In a matter of two decades, the PLGA grew from a handful of military squads with about five to 10 members in each squad to a formidable guerrilla outfit with several platoons, companies and even two battalions – with about 300 fighters in each – when it launched the most audacious attack on elite paramilitary forces of India in 2010, killing 75 soldiers.
Ravinder – who back then went by the nom de guerre Jagesh and Arjun – is still proud of the Maoist military formations which took shape partly under his command.
“It was an achievement [in Chhattisgarh] as in all the three decades, the party could not form more than a few squads in Telangana, despite huge mass support,” he said.
Sitting on a tarpaulin sheet and under two more stretched overhead to provide protection from the brutal monsoon rain, the AK-47-carrying commander said that the “primary factor” for the Maoists’ success was driving away from the forest guards, who allegedly used to harass the villagers routinely.
“It enhanced villagers’ confidence in the rebels,” argued Ravinder.
The other factor – according to a former top bureaucrat of Chhattisgarh – was an “outstandingly stupid policy” of the government.
“Funding Salwa Judum to fight the Maoists who are nothing but another set of villagers was – in one word – suicidal,” the former administrator said. Atrocities by Salwa Judum cadres at times outstripped even that of the worst criminals.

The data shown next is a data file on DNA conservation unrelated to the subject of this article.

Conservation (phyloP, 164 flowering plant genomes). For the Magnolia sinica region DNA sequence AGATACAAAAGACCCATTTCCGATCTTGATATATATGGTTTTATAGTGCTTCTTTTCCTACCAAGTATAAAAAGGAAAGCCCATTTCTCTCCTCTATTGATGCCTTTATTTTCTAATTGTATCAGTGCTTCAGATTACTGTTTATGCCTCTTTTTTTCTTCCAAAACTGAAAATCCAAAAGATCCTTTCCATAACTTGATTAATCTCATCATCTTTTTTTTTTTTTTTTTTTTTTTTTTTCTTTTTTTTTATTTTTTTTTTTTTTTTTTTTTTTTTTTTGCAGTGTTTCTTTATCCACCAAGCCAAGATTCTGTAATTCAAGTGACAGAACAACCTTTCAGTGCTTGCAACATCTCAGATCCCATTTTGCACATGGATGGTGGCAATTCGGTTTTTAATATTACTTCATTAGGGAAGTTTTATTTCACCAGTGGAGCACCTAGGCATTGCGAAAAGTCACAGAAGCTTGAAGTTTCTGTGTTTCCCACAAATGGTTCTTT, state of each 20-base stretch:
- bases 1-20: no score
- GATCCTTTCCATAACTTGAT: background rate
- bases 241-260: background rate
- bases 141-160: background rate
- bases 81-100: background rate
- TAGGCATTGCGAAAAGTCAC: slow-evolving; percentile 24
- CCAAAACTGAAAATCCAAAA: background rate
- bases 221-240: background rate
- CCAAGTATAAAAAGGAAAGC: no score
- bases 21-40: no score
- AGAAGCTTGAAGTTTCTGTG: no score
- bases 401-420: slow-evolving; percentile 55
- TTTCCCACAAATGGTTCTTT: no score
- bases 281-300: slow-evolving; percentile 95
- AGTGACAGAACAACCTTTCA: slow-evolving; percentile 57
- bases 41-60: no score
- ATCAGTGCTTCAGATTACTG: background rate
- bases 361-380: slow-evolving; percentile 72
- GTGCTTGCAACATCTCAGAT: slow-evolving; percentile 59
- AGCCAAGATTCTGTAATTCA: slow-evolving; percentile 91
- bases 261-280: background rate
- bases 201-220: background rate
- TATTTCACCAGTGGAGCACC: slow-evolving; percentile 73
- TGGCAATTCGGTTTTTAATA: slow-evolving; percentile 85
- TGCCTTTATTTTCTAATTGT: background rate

Cadres of Salwa Judum – which translates to the Peace March – periodically targeted villagers and raped women. Vijay – a junior Maoist militia – documented only a handful of villages around the main Indravati river in south Bastar.
“I got names of 64 persons who were killed and at least 1,570 houses razed in only a few villages,” he said in 2010. The Chhattisgarh government stated in court that between 2004 and 2010, a total of 1064 villagers and 739 government functionaries were killed.
In the late winter of 2013, this correspondent interviewed several women in a south Chhattisgarh village – Shamsetti – who was allegedly raped and then forced to retract their statements in the court of law against the accused, saying they “have not met” the accused earlier.
The achievement of the Maoists to push the state-sponsored vigilantes back to barracks was considered a stimulus for the rebels and “an estimated 300 to 500 boys and girls joined the party each year,” said Ravinder.